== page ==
Standard staples: Standard prices are all over the place again this week, and cards are appearing on and disappearing from the table rapidly. All it takes is one strong finish – or just the thought that it might be good. Right, Angel of Invention?   What’s more surprising; that it is here at all, or that it is almost twice the price of Archangel Avacyn?
 

Standard Cards
Price
Last Week
Change
% Change
$8.55
$1.58
$6.97
441%
$4.81
$7.21
($2.40)
-33%
$8.66
$2.40
$6.26
261%
$34.28
$29.16
$5.12
18%
$12.94
$13.70
($0.76)
-6%
$5.23
$5.36
($0.13)
-2%
$14.96
$18.99
($4.03)
-21%
$16.26
$17.75
($1.49)
-8%
$12.52
$13.81
($1.29)
-9%
$3.60
$7.70
($4.10)
-53%
$14.47
$10.53
$3.94
37%
$12.96
$22.84
($9.88)
-43%
$40.75
$33.93
$6.82
20%
$10.78
$10.78
$0.00
0%
$7.92
$12.55
($4.63)
-37%
$6.78
$8.34
($1.56)
-19%
$6.69
$13.72
($7.03)
-51%
$6.66
$9.38
($2.72)
-29%
$5.18
$5.97
($0.79)
-13%
$14.79
$18.56
($3.77)
-20%
$23.74
$25.65
($1.91)
-7%
$7.89
$6.08
$1.81
30%
$10.07
$12.65
($2.58)
-20%
$8.41
$9.36
($0.95)
-10%

Modern staples:  Modern prices are generally down. Not much more to say.
 

Modern Cards
Price
Last Week
Change
% Change
$19.85
$20.20
($0.35)
-2%
$20.07
$23.12
($3.05)
-13%
$16.60
$15.22
$1.38
9%
$19.69
$21.11
($1.42)
-7%
$39.43
$40.54
($1.11)
-3%
$21.21
$20.06
$1.15
6%
$22.56
$23.68
($1.12)
-5%
$35.00
$34.24
$0.76
2%
$35.91
$34.26
$1.65
5%
$17.79
$20.34
($2.55)
-13%
$23.75
$24.47
($0.72)
-3%
$48.00
$49.68
($1.68)
-3%
$34.85
$42.69
($7.84)
-18%
$71.58
$73.05
($1.47)
-2%
$52.26
$55.13
($2.87)
-5%
$13.07
$13.17
($0.10)
-1%
$20.93
$22.10
($1.17)
-5%
$24.18
$24.04
$0.14
1%
$32.78
$30.72
$2.06
7%
$25.59
$25.42
$0.17
1%
$26.63
$29.35
($2.72)
-9%

Legacy and Vintage: Prices are pretty quiet again this week. I’m hoping the fact that Legacy will return to the Pro Tour (albeit a year from now) will help the format.
 

Legacy / Vintage Cards
Price
Last Week
Change
% Change
$53.75
$48.12
$5.63
12%
$81.49
$78.76
$2.73
3%
$22.86
$24.35
($1.49)
-6%
$38.02
$38.13
($0.11)
0%
$38.18
$39.80
($1.62)
-4%
$30.87
$30.54
$0.33
1%
$35.87
$35.07
$0.80
2%
$30.72
$31.19
($0.47)
-2%
$37.60
$38.64
($1.04)
-3%
$42.34
$42.02
$0.32
1%
$58.52
$59.01
($0.49)
-1%
$146.49
$146.49
$0.00
0%
$42.17
$44.08
($1.91)
-4%
$63.27
$60.95
$2.32
4%
$33.42
$35.74
($2.32)
-6%
$20.43
$20.99
($0.56)
-3%
$50.03
$50.87
($0.84)
-2%

Standard Legal Sets: This table tracks the cost of a single copy of every card in each Standard legal set, plus Treasure Chests and the current booster packs. I’ll keep tracking these because they are interesting (at least to me).  Hour of Devastation has fallen again, but that is also true of several sets.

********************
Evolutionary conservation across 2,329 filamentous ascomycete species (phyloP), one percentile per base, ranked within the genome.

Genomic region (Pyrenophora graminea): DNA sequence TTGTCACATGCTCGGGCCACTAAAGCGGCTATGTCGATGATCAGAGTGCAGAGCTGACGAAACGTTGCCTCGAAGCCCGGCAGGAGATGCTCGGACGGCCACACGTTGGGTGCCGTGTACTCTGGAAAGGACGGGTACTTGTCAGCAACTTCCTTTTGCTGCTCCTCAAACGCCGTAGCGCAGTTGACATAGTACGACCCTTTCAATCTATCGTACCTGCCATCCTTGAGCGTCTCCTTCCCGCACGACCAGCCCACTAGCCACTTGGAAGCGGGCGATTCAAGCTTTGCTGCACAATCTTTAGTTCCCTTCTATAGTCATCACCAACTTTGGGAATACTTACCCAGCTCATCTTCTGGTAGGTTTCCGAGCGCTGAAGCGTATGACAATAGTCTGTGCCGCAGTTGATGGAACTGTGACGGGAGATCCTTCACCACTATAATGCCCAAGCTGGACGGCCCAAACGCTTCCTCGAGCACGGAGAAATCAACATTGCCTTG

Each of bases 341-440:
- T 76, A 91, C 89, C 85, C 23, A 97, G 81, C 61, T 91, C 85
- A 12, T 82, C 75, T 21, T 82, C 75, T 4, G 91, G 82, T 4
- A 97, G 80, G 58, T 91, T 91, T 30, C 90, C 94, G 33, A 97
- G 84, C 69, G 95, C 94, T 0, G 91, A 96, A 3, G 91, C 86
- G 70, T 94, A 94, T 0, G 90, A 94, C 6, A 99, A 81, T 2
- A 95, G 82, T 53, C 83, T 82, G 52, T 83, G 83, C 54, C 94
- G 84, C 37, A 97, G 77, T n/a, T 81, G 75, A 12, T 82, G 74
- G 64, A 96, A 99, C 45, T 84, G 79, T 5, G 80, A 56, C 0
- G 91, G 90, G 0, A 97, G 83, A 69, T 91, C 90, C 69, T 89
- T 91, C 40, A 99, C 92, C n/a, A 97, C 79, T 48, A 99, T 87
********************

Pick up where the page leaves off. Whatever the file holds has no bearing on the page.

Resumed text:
Complete Set
Price
Last Week
Change
% Change
Aether Revolt
$68.95
$69.90
($0.95)
-1%
Amonkhet
$66.26
$64.46
$1.80
3%
Battle for Zendikar
$47.33
$47.95
($0.62)
-1%
Eldritch Moon
$109.77
$116.13
($6.36)
-5%
Hour of Devastation
$57.16
$80.31
($23.15)
-29%
Kaladesh
$118.50
$114.65
$3.85
3%
Oath of the Gatewatch
$93.18
$108.84
($15.66)
-14%
Shadows over Innistrad
$58.94
$67.46
($8.52)
-13%
Treasure Chest
$2.28
$2.36
($0.08)
-3%
Amonkhet Booster
$1.79
$1.89
($0.10)
-5%
Hour of Devastation
$4.15
$4.19
($0.04)
-1%

 
 
The Good Stuff
 
The following is a list of all the non-promo, non-foil cards on MTGO that retail for more than $25 per card. These are the big ticket items in the world of MTGO. Exploration has passed Liliana of the Veil, but the list has shrunk again, as prices fall overall. 
 

Name
Set
Rarity
 Price
Rishadan Port*
 MM
Rare
 $ 146.49
Exploration
 UZ
Rare
 $    81.49
Liliana of the Veil
 MM3
Mythic Rare
 $    73.11
Liliana of the Veil
 ISD
Mythic Rare
 $    71.58
True-Name Nemesis
 PZ1
Mythic Rare
 $    65.27
True-Name Nemesis
 C13
Rare
 $    63.27
Mystic Confluence
 PZ1
Rare
 $    58.52
Wasteland
 TE
Uncommon
 $    56.69
Wasteland
 EXP
Mythic Rare
 $    56.01
Wasteland
 TPR
Rare
 $    54.12
Black Lotus
 VMA
Bonus
 $    53.75
Mox Opal
 MM2
Mythic Rare
 $    53.10
Mox Opal
 MS2
Bonus
 $    53.01
Mox Opal
 SOM
Mythic Rare
 $    52.26
Wasteland
 EMA
Rare
 $    50.03
Horizon Canopy
 EXP
Mythic Rare
 $    49.89
Force of Will
 MED
Rare
 $    49.67
Mox Diamond
 ST
Rare
 $    49.60
Horizon Canopy
 FUT
Rare
 $    48.00
Force of Will
 EMA
Mythic Rare
 $    47.70
Mox Diamond
 V10
Mythic Rare
 $    46.92
Chalice of the Void
 MS2
Bonus
 $    46.36
Mox Diamond
 TPR
Mythic Rare
 $    46.20
Dark Depths
 CSP
Rare
 $    44.84
Misdirection
 MM
Rare
 $    42.34
Show and Tell
 UZ
Rare
 $    42.17
Karn Liberated
 NPH
Mythic Rare
 $    41.03
Liliana, the Last Hope
 EMN
Mythic Rare
 $    40.75
Chalice of the Void
 MMA
Rare
 $    39.49
Chalice of the Void
 MRD
Rare
 $    39.43
Force of Will
 MS3
Special
 $    39.12
Gaea's Cradle
 UZ
Rare
 $    38.18
Force of Will
 VMA
Rare
 $    38.02
Leovold, Emissary of Trest
 PZ2
Mythic Rare
 $    37.60
Ensnaring Bridge
 ST
Rare